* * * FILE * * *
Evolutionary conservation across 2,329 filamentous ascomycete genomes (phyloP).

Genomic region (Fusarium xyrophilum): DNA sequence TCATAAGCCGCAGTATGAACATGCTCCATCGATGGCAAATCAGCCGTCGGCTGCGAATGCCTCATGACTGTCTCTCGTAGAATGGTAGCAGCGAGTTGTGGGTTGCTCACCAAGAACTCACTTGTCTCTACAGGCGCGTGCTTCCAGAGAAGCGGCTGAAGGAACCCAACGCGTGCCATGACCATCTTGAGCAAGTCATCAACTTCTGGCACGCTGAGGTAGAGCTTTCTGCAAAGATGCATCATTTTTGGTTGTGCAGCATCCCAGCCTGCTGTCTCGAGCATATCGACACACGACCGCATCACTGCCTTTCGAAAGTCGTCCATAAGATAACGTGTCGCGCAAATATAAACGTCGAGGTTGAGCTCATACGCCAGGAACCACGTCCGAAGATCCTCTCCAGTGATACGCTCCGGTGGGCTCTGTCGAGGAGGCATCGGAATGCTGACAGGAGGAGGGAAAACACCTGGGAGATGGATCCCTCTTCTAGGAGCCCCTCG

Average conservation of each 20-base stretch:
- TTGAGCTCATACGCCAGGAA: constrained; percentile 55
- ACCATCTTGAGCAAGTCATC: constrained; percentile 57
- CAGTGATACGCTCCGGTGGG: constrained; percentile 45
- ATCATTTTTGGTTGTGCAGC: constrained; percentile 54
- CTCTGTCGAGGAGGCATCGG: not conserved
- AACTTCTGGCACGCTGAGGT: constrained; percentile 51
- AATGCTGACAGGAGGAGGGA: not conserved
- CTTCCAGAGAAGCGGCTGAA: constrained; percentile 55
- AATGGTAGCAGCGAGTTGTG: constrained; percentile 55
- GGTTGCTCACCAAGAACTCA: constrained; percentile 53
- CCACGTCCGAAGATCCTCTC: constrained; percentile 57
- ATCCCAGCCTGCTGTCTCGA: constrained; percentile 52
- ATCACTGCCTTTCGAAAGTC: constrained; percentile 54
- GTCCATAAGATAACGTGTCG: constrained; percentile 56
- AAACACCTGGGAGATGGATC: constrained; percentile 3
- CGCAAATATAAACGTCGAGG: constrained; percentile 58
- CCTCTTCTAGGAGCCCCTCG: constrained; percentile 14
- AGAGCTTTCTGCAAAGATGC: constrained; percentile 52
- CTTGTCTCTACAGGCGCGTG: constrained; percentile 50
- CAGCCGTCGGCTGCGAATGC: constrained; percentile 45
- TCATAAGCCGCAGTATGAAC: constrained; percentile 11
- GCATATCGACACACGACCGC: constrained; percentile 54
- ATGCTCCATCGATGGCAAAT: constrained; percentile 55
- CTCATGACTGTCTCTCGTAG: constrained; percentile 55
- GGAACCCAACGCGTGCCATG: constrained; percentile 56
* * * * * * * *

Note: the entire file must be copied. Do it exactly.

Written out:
Evolutionary conservation across 2,329 filamentous ascomycete genomes (phyloP).

Genomic region (Fusarium xyrophilum): DNA sequence TCATAAGCCGCAGTATGAACATGCTCCATCGATGGCAAATCAGCCGTCGGCTGCGAATGCCTCATGACTGTCTCTCGTAGAATGGTAGCAGCGAGTTGTGGGTTGCTCACCAAGAACTCACTTGTCTCTACAGGCGCGTGCTTCCAGAGAAGCGGCTGAAGGAACCCAACGCGTGCCATGACCATCTTGAGCAAGTCATCAACTTCTGGCACGCTGAGGTAGAGCTTTCTGCAAAGATGCATCATTTTTGGTTGTGCAGCATCCCAGCCTGCTGTCTCGAGCATATCGACACACGACCGCATCACTGCCTTTCGAAAGTCGTCCATAAGATAACGTGTCGCGCAAATATAAACGTCGAGGTTGAGCTCATACGCCAGGAACCACGTCCGAAGATCCTCTCCAGTGATACGCTCCGGTGGGCTCTGTCGAGGAGGCATCGGAATGCTGACAGGAGGAGGGAAAACACCTGGGAGATGGATCCCTCTTCTAGGAGCCCCTCG

Average conservation of each 20-base stretch:
- TTGAGCTCATACGCCAGGAA: constrained; percentile 55
- ACCATCTTGAGCAAGTCATC: constrained; percentile 57
- CAGTGATACGCTCCGGTGGG: constrained; percentile 45
- ATCATTTTTGGTTGTGCAGC: constrained; percentile 54
- CTCTGTCGAGGAGGCATCGG: not conserved
- AACTTCTGGCACGCTGAGGT: constrained; percentile 51
- AATGCTGACAGGAGGAGGGA: not conserved
- CTTCCAGAGAAGCGGCTGAA: constrained; percentile 55
- AATGGTAGCAGCGAGTTGTG: constrained; percentile 55
- GGTTGCTCACCAAGAACTCA: constrained; percentile 53
- CCACGTCCGAAGATCCTCTC: constrained; percentile 57
- ATCCCAGCCTGCTGTCTCGA: constrained; percentile 52
- ATCACTGCCTTTCGAAAGTC: constrained; percentile 54
- GTCCATAAGATAACGTGTCG: constrained; percentile 56
- AAACACCTGGGAGATGGATC: constrained; percentile 3
- CGCAAATATAAACGTCGAGG: constrained; percentile 58
- CCTCTTCTAGGAGCCCCTCG: constrained; percentile 14
- AGAGCTTTCTGCAAAGATGC: constrained; percentile 52
- CTTGTCTCTACAGGCGCGTG: constrained; percentile 50
- CAGCCGTCGGCTGCGAATGC: constrained; percentile 45
- TCATAAGCCGCAGTATGAAC: constrained; percentile 11
- GCATATCGACACACGACCGC: constrained; percentile 54
- ATGCTCCATCGATGGCAAAT: constrained; percentile 55
- CTCATGACTGTCTCTCGTAG: constrained; percentile 55
- GGAACCCAACGCGTGCCATG: constrained; percentile 56